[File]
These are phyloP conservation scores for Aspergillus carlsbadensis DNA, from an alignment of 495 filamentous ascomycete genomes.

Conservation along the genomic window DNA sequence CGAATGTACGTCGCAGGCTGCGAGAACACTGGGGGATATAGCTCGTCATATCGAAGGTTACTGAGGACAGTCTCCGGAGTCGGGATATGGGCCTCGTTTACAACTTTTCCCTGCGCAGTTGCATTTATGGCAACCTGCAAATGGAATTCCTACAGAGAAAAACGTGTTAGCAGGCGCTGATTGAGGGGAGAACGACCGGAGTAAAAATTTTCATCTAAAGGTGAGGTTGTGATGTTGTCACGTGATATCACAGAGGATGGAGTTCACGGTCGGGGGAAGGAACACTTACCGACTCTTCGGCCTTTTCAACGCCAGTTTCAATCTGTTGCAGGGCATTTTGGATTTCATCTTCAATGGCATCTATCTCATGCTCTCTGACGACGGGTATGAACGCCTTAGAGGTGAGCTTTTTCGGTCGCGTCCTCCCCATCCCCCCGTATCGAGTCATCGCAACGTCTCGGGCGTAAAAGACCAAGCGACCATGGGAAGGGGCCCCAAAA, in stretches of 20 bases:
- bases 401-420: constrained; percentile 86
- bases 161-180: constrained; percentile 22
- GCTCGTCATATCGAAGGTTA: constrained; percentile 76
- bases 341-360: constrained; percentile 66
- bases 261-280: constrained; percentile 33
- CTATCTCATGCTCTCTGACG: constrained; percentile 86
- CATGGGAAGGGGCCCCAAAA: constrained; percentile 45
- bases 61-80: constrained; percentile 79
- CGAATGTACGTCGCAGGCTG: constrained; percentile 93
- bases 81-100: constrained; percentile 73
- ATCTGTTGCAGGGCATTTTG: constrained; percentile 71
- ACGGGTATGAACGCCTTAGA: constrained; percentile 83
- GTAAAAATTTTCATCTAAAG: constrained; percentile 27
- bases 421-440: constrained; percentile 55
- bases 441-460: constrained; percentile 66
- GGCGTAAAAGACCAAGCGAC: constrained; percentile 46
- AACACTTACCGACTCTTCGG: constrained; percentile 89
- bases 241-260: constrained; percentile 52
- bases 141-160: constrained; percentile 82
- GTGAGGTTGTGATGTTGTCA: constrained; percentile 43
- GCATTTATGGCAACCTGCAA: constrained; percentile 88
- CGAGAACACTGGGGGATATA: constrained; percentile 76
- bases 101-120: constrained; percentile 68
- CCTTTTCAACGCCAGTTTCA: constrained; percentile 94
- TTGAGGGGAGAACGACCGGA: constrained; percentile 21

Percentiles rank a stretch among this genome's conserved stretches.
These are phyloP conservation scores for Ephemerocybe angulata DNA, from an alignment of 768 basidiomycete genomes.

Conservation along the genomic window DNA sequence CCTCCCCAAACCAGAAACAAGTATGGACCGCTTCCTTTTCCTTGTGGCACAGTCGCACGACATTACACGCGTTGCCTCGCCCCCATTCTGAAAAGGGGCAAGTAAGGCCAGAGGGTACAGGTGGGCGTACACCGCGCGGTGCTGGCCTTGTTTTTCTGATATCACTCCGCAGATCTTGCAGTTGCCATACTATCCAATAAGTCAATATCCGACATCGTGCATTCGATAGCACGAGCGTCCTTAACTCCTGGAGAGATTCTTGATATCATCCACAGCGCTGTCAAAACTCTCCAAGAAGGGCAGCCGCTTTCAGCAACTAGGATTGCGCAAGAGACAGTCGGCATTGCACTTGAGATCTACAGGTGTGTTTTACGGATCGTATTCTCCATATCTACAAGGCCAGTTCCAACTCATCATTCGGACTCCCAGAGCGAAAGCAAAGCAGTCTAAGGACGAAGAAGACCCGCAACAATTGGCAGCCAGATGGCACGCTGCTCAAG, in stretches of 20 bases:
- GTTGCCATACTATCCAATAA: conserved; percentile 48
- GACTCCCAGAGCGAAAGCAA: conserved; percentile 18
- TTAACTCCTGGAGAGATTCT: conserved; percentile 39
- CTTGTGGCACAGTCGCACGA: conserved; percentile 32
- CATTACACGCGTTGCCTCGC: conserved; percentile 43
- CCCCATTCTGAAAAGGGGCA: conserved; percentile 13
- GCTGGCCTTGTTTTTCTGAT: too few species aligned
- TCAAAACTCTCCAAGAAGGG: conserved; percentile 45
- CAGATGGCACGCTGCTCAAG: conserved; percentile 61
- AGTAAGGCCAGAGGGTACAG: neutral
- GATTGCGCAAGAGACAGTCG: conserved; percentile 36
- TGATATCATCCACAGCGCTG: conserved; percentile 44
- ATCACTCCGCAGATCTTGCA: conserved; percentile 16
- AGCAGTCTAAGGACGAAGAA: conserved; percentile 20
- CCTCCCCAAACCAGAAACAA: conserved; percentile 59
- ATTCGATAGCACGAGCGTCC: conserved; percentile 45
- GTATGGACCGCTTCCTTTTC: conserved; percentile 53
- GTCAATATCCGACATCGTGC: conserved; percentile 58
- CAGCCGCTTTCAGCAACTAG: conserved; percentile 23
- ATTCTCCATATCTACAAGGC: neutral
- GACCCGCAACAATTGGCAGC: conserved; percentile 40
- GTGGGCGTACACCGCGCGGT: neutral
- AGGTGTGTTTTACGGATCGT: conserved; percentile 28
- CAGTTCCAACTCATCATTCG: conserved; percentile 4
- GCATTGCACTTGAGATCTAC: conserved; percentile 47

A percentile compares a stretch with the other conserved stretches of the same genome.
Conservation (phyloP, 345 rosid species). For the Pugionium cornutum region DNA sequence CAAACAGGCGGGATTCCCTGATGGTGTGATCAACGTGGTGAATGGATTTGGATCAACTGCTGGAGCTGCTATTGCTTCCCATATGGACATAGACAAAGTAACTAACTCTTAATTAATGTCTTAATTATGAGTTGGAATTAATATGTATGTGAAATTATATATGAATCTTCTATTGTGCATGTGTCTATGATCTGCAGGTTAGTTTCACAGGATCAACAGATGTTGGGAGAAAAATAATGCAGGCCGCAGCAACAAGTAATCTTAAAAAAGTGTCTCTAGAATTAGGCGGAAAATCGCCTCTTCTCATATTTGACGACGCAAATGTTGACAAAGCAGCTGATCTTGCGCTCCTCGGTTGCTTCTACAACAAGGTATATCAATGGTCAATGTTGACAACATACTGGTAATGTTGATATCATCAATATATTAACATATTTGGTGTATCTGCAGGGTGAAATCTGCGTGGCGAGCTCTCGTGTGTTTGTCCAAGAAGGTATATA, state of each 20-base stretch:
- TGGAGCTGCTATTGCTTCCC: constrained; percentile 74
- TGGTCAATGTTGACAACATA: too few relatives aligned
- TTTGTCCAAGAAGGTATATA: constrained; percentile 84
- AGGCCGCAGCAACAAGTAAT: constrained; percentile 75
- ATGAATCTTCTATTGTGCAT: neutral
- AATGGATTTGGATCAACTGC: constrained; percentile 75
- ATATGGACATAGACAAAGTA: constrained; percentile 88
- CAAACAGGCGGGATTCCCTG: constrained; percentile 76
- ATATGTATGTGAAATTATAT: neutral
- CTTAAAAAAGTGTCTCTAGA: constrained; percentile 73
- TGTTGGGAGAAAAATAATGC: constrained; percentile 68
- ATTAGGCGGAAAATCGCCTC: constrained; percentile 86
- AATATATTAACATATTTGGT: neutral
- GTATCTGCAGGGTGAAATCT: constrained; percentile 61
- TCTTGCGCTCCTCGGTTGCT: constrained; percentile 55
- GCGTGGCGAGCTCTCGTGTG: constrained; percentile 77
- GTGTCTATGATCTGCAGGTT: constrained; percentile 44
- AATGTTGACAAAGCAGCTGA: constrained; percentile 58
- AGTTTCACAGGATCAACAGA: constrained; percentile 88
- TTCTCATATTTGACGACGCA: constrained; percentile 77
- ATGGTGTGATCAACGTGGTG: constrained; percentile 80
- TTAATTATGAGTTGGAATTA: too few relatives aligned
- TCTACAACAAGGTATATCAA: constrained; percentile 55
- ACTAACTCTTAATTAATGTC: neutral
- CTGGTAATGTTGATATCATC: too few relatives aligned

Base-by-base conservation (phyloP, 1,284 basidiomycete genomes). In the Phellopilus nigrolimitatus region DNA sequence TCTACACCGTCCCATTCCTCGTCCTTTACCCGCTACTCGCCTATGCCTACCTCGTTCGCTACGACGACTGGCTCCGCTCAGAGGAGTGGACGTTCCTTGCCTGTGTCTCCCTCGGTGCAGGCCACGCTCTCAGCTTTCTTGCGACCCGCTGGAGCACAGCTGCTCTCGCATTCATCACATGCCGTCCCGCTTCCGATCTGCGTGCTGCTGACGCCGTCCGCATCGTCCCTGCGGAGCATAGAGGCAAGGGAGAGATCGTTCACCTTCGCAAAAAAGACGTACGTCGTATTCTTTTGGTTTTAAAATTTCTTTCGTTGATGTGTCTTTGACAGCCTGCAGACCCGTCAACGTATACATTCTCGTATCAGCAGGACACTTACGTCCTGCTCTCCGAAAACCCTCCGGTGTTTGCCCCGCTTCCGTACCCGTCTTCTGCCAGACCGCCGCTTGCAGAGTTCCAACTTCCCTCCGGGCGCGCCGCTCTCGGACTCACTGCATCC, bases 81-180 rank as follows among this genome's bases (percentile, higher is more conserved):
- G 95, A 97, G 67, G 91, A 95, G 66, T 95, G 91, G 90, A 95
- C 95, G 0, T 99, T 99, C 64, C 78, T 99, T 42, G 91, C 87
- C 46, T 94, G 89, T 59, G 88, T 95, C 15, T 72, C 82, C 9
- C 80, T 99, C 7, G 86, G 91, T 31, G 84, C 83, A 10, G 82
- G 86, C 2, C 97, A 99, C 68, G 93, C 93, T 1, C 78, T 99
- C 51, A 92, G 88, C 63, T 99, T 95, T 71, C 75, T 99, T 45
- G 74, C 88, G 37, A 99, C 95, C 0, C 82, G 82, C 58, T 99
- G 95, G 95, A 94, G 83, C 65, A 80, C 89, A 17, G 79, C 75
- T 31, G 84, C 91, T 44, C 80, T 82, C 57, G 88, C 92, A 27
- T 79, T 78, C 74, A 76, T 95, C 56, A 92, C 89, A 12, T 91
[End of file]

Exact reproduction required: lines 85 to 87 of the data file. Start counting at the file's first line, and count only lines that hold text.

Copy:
- C 95, G 0, T 99, T 99, C 64, C 78, T 99, T 42, G 91, C 87
- C 46, T 94, G 89, T 59, G 88, T 95, C 15, T 72, C 82, C 9
- C 80, T 99, C 7, G 86, G 91, T 31, G 84, C 83, A 10, G 82